Xinhua quoted Su Zhijia, deputy secretary of the management committee, as saying the incident was triggered by mounting anger among migrant workers, and that public services for them should be improved to avoid more protests.

Earlier in June, hundreds of people battled police and destroyed cars in Guangdong after a factory worker was wounded in a knife attack over a wage dispute.

And in late May, thousands of ethnic Mongols protested in northern China for several days after the killing of a herder laid bare simmering anger in the region.

The protests have compounded the jitters of a government already wary about the potential for Arab-style unrest to spread to China, and for rising inflation to spark more violence.

Source: AFP Asian Edition
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Re: China - Economic Data & News 06 (Jul 11 - Dec 11)

Postby winston » Fri Jul 08, 2011 9:36 pm

And the official inflation number is at 6.5% only :lol: :lol: :lol:

China's costly pigs irk consumers, help producers

JINGEZHAI VILLAGE, China (Reuters) - The long, red-brick structures in this village on the outskirts of Beijing contain some of this year's fastest appreciating Chinese assets: pigs.

Their owner Ma Shihong is in no rush to sell. Her fleshy, pale-downed porkers are worth 70 percent more than last year on the market, with live pig prices, and their girth, growing daily.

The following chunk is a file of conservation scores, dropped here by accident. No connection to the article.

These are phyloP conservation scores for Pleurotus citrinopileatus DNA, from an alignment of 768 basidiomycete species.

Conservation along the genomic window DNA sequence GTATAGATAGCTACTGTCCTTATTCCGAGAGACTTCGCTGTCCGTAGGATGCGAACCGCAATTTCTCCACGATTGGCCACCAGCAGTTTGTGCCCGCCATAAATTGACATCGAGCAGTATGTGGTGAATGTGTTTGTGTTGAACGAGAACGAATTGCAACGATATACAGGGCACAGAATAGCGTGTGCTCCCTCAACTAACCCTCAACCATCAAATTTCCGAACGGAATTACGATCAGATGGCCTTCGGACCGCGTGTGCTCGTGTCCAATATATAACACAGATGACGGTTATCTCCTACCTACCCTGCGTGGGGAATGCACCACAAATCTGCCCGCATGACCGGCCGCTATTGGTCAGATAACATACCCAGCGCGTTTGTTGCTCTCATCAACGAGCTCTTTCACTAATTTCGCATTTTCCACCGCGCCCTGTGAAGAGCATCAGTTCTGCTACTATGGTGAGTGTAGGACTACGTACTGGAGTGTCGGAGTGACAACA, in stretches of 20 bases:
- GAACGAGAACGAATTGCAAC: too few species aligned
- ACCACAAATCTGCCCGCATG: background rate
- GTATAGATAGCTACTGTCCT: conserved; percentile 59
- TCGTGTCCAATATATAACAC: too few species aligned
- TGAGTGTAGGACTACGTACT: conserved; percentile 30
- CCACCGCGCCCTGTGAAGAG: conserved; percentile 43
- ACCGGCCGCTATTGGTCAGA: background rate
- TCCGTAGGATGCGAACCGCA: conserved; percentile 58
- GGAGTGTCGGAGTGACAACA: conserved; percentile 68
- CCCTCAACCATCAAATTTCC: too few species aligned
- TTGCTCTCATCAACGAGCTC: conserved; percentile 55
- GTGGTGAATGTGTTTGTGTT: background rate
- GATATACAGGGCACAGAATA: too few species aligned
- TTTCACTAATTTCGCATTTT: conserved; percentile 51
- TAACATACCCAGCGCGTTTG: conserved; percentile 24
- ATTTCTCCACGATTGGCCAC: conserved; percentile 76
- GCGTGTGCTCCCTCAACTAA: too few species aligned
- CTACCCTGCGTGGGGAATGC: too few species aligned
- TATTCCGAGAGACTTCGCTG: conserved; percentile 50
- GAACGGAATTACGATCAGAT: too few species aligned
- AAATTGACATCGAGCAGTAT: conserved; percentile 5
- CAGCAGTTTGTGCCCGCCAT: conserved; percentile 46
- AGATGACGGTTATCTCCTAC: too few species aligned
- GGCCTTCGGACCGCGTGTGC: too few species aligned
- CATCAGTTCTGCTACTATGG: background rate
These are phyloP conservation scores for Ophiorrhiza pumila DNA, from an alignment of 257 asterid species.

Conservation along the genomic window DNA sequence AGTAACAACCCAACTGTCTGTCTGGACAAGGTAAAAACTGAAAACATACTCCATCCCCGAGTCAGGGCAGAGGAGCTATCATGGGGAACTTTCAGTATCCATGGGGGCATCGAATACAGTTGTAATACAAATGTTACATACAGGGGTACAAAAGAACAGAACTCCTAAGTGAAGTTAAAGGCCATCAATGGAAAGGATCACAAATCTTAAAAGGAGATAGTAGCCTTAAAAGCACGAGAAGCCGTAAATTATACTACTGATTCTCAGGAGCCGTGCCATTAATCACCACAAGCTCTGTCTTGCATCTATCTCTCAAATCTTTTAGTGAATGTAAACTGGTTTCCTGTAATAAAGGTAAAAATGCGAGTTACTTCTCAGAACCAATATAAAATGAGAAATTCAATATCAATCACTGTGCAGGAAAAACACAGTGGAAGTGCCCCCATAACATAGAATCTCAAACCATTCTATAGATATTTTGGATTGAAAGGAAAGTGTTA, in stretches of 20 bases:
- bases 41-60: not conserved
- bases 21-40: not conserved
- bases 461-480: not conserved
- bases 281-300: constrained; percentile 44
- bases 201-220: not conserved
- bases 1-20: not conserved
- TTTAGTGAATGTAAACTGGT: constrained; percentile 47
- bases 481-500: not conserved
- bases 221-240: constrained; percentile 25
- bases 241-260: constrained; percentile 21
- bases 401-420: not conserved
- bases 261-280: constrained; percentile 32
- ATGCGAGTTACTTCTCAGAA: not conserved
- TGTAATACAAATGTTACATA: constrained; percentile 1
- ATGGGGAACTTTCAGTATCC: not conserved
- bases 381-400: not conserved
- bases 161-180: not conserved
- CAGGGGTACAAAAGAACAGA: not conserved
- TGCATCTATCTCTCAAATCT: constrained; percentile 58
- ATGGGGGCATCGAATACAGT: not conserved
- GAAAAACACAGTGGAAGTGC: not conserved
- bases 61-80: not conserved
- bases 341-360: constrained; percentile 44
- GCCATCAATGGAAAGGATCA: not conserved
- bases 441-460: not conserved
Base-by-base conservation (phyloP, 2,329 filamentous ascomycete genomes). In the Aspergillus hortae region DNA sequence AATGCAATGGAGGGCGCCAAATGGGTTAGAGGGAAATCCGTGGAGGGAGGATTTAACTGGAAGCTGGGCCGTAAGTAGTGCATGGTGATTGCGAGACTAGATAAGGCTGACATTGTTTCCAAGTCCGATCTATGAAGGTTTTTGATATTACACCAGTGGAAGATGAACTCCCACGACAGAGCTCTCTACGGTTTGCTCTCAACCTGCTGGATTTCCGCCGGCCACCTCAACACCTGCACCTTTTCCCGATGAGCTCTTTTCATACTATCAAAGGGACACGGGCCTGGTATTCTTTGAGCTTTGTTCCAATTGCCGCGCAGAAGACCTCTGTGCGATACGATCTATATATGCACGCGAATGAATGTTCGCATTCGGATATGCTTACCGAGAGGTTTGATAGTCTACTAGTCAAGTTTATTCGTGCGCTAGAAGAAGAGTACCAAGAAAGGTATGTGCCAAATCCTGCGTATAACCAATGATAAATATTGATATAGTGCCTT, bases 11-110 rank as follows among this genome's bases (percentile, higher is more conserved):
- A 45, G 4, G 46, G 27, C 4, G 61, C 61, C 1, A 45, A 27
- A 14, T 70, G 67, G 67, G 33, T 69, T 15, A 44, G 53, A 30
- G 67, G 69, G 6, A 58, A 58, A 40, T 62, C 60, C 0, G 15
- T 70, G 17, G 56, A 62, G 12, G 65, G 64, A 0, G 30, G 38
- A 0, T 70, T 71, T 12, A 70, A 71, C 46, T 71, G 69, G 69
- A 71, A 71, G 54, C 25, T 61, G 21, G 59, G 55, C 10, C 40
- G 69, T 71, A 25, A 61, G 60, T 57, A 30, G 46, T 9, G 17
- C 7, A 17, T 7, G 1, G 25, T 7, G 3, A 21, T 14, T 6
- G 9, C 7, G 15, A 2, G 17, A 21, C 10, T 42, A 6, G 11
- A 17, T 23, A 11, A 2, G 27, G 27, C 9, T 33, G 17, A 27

"Each pig can grow about a half-kilogram a day, which means 10 yuan," said Ma, 43. "For 100 pigs, that's 1,000 yuan more for each day I don't sell them."

Outside Ma's tidy, air-conditioned office, 3,000 pigs sprawled in pungent rows of concrete pens, snuffling in anticipation of their evening corn-and-soybean meal.

The reluctance of pork producers like Ma to sell only accentuates this year's pig shortage and high feed costs, which have led to record pork prices -- the average pork price in China has shot up 65 percent from a year ago, according to official figures.

Chinese policymakers are struggling to contain inflation, which has been running at nearly three-year highs and is expected to reach 6.3 percent in June, according to a Reuters' poll of economists.

Food prices -- and pork, especially -- have played an outsized role in that rise.

http://www.newsmeat.com/news/meat.php?a ... &buid=3281
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Re: China - Economic Data & News 06 (Jul 11 - Dec 11)

Postby winston » Sat Jul 09, 2011 11:22 am

Ha Ha ... yeah, sure... only 6.4%

China's consumer prices up 6.4% year-on-year in June

China said its politically sensitive inflation rate accelerated in June to the highest level in three years, as the government struggles to rein in soaring food costs.

The country's consumer price index rose 6.4 percent in June, the National Bureau of Statistics said in a statement on Saturday, the highest level since June 2008 when the inflation rate reached 7.1 percent.